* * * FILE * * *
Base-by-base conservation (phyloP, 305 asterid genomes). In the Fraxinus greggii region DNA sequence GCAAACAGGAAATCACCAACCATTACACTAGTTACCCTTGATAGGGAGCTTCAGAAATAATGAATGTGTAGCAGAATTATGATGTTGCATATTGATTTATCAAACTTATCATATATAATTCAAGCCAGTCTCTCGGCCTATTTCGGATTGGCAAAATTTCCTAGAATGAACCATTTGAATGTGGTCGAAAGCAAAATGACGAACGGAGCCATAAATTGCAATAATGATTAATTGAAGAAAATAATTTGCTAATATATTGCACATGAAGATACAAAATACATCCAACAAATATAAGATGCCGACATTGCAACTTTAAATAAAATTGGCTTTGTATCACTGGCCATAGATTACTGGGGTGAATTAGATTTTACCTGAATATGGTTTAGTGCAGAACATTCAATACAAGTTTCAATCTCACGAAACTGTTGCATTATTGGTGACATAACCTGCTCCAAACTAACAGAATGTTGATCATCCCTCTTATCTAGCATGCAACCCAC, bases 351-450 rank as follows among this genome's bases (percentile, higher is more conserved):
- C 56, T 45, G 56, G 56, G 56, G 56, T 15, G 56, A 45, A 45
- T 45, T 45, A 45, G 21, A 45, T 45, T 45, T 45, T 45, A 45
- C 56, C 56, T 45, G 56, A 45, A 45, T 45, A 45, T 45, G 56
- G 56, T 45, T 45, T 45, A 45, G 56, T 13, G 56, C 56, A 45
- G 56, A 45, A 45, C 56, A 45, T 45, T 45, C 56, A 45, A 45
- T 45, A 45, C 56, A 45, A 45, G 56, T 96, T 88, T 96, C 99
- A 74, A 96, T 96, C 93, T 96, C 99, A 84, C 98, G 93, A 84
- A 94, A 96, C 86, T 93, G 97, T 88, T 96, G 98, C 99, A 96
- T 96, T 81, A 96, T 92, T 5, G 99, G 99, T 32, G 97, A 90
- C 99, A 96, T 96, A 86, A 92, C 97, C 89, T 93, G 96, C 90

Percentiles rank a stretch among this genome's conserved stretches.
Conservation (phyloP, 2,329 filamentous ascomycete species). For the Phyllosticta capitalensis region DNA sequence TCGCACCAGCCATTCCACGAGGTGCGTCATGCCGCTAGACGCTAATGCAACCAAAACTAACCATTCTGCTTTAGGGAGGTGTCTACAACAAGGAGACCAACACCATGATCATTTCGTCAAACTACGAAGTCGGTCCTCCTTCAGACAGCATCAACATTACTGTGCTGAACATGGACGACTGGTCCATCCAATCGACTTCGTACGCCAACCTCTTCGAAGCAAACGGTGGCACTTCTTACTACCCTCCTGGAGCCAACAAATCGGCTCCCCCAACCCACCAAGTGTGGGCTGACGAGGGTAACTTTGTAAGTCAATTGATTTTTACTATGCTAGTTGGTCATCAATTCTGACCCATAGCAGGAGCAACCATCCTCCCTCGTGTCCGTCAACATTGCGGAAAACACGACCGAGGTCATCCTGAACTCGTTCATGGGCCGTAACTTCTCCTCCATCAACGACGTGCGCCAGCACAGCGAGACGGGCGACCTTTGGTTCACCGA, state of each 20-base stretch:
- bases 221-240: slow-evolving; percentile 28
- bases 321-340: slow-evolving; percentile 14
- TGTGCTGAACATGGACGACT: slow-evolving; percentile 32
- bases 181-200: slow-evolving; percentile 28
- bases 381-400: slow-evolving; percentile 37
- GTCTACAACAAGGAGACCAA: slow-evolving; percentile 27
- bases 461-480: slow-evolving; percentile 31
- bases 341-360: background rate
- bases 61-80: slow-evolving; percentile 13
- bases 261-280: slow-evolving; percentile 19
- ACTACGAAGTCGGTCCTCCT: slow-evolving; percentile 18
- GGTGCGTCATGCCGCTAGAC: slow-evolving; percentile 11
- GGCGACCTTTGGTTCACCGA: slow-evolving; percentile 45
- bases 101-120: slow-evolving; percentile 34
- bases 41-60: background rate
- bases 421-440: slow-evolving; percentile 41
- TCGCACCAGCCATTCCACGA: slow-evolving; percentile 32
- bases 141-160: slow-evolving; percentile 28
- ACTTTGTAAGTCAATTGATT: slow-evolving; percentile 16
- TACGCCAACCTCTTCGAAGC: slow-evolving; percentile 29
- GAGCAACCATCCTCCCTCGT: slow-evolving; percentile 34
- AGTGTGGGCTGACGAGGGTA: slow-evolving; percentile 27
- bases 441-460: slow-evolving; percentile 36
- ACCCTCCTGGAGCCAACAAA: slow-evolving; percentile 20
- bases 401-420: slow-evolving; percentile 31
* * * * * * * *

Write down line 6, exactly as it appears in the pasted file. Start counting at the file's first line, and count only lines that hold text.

- G 56, A 45, A 45, C 56, A 45, T 45, T 45, C 56, A 45, A 45